Alfred E. Knopf (in English), 1963, 241 pages
One of the premier Japanese novels of the twentieth century, The Women in the Dunes combines the essence of myth, suspense, and the existential novel. In a remote seaside village, Niki Jumpei, a teacher and amateur entomologist, is held captive with a young woman at the bottom of a vast sand pit where, Sisyphus-like, they are pressed into shoveling off the ever-advancing sand dunes that threaten the village.
This is one of the most well-known Japanese literary novels to Westerners, at least before Haruki Murakami became the Japanese Stephen King. A lot of that probably has to do with the Cannes prize-winning 1964 film.
I like the more direct translation of the Japanese title (Suna no onna): "Sand woman." Because while The Woman in the Dunes sounds like something kinda gothic and kinda literary and magical, "Sand woman" conjures up images of an antlion or something, and I think that's a lot closer to what Kobo Abe was trying to convey. Suno no onna is (so Wikipedia tells me) an "existential novel," but it's also a horror story hiding behind an existential novel.
Niki Jumpei is your basic schlub civil servant, a schoolteacher whose hobby is collecting bugs and in his remaining spare time, reading about the properties of sand. On an entomological field trip, he stumbles (literally) across a seaside village that is almost buried among the sand dunes. When he asks for a place to stay overnight, the villagers direct him to the home of a local widow.
Once there, Jumpei finds out that the village has a sinister secret and they don't intend to let him go.
Now, if this were a Western novel, we'd expect some lurking horror: maybe something lurid and violent like cannibalism or incestuous orgies or maybe the villagers worship the Deep Ones.
This is, however, an existential novel, which means it's about the individual and his place in the universe. So no crazed bloodthirsty villagers here, no supernatural horrors, just a man trapped and made to shovel sand. At first he sees the widow as his enemy, though she is nothing but gracious and apologetic to him. They become lovers. Jumpei attempts to escape. And always the sand is everywhere, the sand is the oppressive, irresistible force crushing him.
His face was as stiff as starch, his breathing like a storm. His saliva tasted of scorched sugar... and such a terrible loss of energy. At least one glassful of water must have evaporated in perspiration. The woman arose sluggishly, keeping her head bent. Her sand-streaked face came to about the height of his eyes. Suddenly she blew her nose with her fingers and rubbed her hands with sand that she scooped up. Her trousers slipped down over her bending hips.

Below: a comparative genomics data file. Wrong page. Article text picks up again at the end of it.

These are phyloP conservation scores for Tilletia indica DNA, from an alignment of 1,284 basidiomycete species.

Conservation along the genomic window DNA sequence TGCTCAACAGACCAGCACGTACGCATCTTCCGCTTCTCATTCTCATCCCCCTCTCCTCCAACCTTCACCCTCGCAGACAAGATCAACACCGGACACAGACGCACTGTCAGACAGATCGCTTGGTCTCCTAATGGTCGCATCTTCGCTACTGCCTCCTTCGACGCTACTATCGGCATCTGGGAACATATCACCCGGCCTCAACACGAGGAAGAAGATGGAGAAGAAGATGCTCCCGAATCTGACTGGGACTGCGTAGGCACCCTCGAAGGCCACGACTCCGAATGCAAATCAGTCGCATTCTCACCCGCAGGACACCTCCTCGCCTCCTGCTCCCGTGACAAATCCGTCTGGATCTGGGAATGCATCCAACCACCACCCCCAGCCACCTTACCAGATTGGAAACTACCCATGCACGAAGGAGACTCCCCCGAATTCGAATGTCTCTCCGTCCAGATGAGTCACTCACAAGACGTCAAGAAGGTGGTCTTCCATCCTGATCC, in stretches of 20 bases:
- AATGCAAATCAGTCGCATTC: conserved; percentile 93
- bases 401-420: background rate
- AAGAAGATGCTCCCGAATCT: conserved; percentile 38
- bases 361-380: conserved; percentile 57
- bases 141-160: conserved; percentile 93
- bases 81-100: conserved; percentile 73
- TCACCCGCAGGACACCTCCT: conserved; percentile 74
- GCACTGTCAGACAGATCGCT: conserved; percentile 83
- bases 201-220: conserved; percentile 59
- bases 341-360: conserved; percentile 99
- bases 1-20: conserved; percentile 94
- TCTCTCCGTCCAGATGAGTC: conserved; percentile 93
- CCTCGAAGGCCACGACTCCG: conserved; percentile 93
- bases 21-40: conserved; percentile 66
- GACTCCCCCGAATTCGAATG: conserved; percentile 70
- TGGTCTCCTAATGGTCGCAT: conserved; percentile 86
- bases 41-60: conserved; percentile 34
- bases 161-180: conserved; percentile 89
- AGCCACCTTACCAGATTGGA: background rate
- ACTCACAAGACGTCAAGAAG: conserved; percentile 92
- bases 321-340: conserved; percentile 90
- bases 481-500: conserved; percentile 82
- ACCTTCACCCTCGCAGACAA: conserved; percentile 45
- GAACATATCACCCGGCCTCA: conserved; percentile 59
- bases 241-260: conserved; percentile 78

This kind of minute descriptive detail permeates the book, like sand. Every tiny observation about his environment, every stray thought. Jumpei spends a lot more time thinking, reflecting, sometimes wallowing, than doing. He's an annoyingly passive protagonist, at least until he tries to escape, and the ending is... well, not unexpected. But this is one of those books where the plot isn't the point, but the writing per se isn't really the point either. It's the details, the images and emotions evoked, and the symbolism. Although the one real action scene is surprisingly suspenseful.
And despite all that, this book was also genuinely creepy.
A movie made for black and white
The 1964 movie is perfect, and like the book, it has the superficial appearance of a horror movie. The ominous set-up, the pacing, the camera work (with lingering close-ups on sand-covered skin), all seem to be promising something shocking and horrible at any moment, but it never materializes.
Indeed, The Woman in the Dunes on film played up the sexual tension in the book, so most audiences seem to view it as a work of eroticism as much as an existential piece. And it does have a lot of tense, erotic moments. But it's also the sand that fills the screen, beautifully filmed, making it the elemental force it is. This is one of the few movies that is at least as good as the book.
Verdict: This is a thoughtful book and one to take your time with, even though it's pretty short. If you don't care to think about the symbolism and all the metaphors that the sand is representing, and what Kobo Abe is saying about his characters, and society, between the lines, then this might be one of those books that those not fond of literary fiction will dismiss as boring and kind of pointless. Which would be a shame, because The Woman in the Dunes is quite a gem, if definitely something you have to be in the right mood for.
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